With the single veteran housing problem solved, the College started to look for ways to accommodate married veterans. In February 1946, the Federal Housing Authority announced that Fullerton College was to receive 25 dwelling units for occupancy by veterans and their families, making the College the first in California to take advantage of the federal offer of free housing.
Veteran housing north of Fullerton College.
Eventually 51 wood and metal units were moved from the Santa Ana Air Base to the campus. Each unit was divided into one, two, and five room dwellings. All of the units came with kitchen ranges, iceboxes, washbasins, and bathroom fixtures. The ex-military barrack-styled housing units were not the most stylish or comfortable, but they accommodated 125 veterans and their families. Married faculty members who had served in the military were also given College housing.
Initially the veterans’ quarters were to be situated near the front of the campus, but in March, 1946, the Board of Trustees was able to purchase 4.1 acres for $10,126 from city librarian Carrie Sheppard and her mother. Adjacent to the north boundary of the College, with a 276-frontage along North Harvard (now Lemon) Avenue, the newly acquired property became the perfect site for the former military housing units.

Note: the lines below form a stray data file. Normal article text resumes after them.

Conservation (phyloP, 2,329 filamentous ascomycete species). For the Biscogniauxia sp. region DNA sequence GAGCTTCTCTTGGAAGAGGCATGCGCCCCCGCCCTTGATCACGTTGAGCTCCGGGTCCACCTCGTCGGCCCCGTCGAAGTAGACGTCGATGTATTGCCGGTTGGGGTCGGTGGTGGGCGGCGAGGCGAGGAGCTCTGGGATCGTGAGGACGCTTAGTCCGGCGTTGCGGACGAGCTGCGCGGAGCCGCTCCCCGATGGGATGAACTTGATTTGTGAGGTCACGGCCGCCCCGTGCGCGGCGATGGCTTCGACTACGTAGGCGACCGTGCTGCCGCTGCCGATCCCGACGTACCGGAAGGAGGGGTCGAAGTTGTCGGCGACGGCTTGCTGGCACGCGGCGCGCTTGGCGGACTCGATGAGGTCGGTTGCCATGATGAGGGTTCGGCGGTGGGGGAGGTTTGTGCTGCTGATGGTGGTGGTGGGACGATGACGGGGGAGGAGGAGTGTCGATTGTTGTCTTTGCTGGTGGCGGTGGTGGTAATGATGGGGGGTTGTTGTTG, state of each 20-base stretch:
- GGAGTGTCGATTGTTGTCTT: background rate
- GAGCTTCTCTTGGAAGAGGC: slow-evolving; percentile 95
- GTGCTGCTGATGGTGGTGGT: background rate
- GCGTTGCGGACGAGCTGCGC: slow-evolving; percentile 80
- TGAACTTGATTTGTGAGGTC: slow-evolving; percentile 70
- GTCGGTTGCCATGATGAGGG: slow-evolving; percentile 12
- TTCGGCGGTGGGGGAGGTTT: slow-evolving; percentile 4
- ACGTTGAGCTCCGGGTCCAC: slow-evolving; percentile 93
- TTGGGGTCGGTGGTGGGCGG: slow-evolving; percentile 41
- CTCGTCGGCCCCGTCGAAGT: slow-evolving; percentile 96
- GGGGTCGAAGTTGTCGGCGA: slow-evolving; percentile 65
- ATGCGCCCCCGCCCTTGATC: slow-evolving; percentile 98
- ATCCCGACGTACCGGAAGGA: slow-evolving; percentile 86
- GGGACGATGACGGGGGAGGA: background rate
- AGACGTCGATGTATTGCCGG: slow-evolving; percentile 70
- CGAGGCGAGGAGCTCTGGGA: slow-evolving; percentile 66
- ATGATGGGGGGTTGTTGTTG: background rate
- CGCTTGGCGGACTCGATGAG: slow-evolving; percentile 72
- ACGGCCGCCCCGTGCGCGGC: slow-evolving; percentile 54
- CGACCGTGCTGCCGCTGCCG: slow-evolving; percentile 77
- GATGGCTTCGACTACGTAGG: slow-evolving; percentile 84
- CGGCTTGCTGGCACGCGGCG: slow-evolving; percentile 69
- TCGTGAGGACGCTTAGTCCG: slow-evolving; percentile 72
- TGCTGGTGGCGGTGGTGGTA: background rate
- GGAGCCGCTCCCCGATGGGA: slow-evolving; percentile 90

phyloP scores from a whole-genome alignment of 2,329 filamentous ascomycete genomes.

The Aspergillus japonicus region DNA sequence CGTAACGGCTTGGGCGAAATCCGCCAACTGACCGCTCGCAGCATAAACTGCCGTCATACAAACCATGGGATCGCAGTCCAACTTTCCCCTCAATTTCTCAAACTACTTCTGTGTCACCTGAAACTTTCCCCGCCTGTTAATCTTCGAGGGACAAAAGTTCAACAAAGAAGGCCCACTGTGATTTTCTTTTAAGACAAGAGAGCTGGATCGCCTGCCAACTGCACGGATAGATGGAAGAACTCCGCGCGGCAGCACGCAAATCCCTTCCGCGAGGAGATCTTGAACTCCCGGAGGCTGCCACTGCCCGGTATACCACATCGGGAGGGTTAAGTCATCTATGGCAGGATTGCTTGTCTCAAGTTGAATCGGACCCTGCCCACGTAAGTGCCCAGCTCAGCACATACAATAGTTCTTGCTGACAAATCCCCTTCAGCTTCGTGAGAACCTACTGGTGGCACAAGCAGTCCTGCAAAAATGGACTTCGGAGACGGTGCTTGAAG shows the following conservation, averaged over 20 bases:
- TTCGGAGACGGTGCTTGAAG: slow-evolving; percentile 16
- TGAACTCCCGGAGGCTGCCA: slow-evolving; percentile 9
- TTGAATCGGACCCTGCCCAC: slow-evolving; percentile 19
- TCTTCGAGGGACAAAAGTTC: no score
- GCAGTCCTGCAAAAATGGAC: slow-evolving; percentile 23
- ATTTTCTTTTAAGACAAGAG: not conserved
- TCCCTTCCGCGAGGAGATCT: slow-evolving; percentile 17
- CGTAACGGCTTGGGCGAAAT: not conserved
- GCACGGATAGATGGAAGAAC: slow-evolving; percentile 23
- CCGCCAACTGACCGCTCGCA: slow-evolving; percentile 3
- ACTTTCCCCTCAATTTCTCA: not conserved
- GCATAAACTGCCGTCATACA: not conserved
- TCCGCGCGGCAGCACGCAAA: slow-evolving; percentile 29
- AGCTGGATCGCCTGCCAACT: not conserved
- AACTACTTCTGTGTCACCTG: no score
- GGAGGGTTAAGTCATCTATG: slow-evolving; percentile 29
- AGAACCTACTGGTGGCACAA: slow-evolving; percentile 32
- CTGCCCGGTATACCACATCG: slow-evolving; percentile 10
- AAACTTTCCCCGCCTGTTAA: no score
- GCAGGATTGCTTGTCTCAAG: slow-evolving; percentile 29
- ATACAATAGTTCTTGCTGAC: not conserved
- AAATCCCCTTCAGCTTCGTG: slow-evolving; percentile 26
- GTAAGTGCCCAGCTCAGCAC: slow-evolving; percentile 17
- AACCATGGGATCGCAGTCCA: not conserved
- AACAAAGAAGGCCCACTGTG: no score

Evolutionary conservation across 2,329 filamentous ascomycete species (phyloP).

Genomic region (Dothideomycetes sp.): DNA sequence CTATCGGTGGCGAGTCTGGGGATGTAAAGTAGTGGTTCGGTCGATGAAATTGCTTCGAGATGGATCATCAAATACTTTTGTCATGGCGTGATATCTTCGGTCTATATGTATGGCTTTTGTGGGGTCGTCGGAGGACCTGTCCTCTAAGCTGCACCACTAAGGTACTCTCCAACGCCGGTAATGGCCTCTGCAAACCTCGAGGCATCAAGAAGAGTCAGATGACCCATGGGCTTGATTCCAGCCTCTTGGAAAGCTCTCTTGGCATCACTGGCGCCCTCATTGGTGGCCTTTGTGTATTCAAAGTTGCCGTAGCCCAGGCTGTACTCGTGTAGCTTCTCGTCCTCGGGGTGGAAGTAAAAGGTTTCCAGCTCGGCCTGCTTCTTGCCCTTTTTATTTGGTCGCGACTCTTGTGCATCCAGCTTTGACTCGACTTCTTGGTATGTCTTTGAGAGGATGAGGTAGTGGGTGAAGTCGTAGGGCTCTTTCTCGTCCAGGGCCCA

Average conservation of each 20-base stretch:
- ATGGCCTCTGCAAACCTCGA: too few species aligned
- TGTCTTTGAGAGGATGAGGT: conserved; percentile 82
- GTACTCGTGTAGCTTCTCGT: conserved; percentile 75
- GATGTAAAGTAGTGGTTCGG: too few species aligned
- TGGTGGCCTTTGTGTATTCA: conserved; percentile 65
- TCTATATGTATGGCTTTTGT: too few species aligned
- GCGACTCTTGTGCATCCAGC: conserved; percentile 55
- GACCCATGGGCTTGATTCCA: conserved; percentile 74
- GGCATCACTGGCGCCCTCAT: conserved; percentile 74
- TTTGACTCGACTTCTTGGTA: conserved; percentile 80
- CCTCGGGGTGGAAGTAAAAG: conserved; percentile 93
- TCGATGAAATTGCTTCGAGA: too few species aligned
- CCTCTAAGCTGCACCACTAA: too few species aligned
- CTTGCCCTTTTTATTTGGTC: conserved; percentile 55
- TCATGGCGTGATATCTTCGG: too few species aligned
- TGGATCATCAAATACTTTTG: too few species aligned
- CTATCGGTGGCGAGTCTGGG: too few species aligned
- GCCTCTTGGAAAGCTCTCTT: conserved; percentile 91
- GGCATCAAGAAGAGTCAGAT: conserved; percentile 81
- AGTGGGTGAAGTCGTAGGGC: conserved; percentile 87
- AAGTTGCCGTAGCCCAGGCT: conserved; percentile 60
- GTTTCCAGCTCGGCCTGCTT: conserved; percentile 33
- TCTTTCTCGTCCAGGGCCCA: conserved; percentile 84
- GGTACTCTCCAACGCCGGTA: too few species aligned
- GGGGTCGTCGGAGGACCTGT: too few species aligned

The federal government provided the housing units for free, the state government paid for installation and utilities, and Fullerton College donated the land. A private road, known as East Hillcrest Drive or College Village Drive, provided access to the small community, which had named itself College Village.
The Veterans Administration provided a subsistence allowance of $50 a month for veterans without dependents and $75 for those with dependents. That money did not go far for veterans supporting families so many took part-time jobs on campus.
A Veterans’ Center was set up on campus to advise veterans on matters pertaining to insurance, education, vocational benefits, loans, and any other activities that students wished to have explained. Special counseling was also established for the disabled, blind, or amputee veterans.